Here is a question I have been pondering for a while: Why do Delaware judges write so many law review articles? For example, I have sitting on my desk a stack of 14 articles by Norman Veasey former Chief Justice of the Delaware Supreme Court. On closer examination, most of these are speeches rather than articles. But still the question remains why do the judges write these pieces and why do the law reviews publish them?
The question arises as part of my research into the mechanisms for crafting corporate law in the U.S. Because Delaware judges play a central role in the process, it seems important to determine how they play their role, what motivates them, and to whom they are accountable.
Many scholars have noted the prolific nature of Delaware's judiciary. Professors Marcel Kahan and Ed Rock counted 22 recent articles published by Delaware judges. Professor Lawrence Hamermesh has published a helpful chart as an appendix to his Columbia Law Review article, The Policy Foundations of Corporate Law. Yet nobody seems to have persuasively explained this phenomenon. Presumably judicial opinions provide judges with an adequate forum to explain and justify their decisions. Why then would judges feel compelled to supplement their legal opinions with further explanations, elaborations or justifications in the academic literature? More importantly are these extra-judicial exhortations helpful, harmless or insidious?
One purpose of these articles and speeches could be to provide guidance to corporate managers, attorneys and commentators as to the substance and meaning of Delaware corporate law. Thus judges are supplementing their law-making role, moving beyond ex-post assessment of corporate conduct to ex-ante guidance for practitioners and their clients. Such motivation can be viewed as positive, but also potentially problematic. The message may be lost in translation and, because judges cannot be bound by these extra-judicial comments, advice gleaned from their comments may be of dubious value.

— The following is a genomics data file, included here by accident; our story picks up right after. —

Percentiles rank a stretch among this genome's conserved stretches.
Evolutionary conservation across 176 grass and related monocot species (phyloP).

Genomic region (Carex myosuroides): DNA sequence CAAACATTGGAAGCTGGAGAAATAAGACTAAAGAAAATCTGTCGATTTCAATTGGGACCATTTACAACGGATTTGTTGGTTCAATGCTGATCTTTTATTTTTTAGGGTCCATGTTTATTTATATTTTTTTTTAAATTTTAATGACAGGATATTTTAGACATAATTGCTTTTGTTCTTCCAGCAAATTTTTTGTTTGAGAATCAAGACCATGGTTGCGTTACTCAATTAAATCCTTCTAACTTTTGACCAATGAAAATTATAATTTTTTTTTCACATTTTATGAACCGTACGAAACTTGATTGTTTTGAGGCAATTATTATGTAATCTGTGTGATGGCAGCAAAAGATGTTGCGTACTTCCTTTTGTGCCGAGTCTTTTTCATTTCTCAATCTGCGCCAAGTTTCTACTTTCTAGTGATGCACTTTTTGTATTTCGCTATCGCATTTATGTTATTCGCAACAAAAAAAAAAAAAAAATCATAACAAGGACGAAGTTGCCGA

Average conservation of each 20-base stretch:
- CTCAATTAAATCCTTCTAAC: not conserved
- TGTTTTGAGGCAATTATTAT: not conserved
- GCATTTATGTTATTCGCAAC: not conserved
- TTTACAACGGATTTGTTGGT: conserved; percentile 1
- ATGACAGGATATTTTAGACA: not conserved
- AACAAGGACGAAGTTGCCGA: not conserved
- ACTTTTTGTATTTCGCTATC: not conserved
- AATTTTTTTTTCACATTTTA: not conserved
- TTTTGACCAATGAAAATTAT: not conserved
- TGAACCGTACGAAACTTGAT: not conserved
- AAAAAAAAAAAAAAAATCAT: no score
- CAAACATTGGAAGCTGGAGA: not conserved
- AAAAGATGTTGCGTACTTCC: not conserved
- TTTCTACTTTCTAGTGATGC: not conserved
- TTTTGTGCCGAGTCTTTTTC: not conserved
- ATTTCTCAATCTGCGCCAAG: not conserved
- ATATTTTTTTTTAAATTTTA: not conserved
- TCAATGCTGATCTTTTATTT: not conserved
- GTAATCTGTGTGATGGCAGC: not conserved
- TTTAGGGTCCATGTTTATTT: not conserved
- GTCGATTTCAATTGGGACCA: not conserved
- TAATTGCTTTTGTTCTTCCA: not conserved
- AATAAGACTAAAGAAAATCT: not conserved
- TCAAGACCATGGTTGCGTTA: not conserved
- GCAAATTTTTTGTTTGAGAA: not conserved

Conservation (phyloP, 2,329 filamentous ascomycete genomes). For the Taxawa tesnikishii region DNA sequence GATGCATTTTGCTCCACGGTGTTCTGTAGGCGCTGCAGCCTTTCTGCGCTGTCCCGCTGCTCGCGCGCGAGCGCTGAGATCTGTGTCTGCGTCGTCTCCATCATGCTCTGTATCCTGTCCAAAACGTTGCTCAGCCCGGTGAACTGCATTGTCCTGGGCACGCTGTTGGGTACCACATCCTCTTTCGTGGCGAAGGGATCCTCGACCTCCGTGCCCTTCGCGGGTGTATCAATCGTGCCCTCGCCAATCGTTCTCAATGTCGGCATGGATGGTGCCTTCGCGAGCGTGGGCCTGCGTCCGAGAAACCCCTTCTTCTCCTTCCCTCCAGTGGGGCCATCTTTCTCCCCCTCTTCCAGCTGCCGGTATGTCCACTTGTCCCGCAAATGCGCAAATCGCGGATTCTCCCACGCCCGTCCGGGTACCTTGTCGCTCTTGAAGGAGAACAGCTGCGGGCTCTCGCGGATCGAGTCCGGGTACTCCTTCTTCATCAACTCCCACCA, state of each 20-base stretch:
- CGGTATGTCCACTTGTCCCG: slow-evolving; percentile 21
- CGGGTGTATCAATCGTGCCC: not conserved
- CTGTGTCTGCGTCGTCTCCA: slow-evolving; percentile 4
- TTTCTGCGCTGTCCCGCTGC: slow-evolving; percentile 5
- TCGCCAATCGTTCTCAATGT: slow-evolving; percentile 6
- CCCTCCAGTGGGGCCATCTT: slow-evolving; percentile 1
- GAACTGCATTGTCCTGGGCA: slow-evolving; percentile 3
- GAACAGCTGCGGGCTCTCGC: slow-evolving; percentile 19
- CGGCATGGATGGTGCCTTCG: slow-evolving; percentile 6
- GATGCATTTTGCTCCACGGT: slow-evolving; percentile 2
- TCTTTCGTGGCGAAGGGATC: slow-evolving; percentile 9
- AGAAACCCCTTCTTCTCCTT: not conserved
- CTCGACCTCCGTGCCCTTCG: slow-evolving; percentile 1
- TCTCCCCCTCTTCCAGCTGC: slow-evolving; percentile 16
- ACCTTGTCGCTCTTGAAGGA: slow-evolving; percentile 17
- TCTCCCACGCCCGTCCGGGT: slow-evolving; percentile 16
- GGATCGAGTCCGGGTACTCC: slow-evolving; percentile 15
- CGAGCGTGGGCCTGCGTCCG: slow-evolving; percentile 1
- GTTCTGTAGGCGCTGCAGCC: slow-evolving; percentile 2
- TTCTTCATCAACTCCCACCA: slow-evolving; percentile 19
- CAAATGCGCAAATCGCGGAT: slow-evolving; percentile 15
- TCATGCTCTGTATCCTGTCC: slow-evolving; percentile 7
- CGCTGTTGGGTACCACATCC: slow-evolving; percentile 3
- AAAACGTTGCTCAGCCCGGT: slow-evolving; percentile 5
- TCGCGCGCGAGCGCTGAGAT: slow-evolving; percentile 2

Another view is that the constant commentary has a political purpose: to shore up the legitimacy of the state's role in setting corporate policy. On this view, Delaware judges not only seek to explain their approach to corporate controversies, but promote their own superior abilities to act as arbiters in these disputes. Certainly, many articles by Delaware jurists fit this mold. If this is the motivation, we might want to take the message conveyed with a grain of salt. If part of the motivation for the articles and speeches is preserving the state's (and the judges') sphere of influence, then readers and scholars should consider such when evaluating the arguments the judges present.
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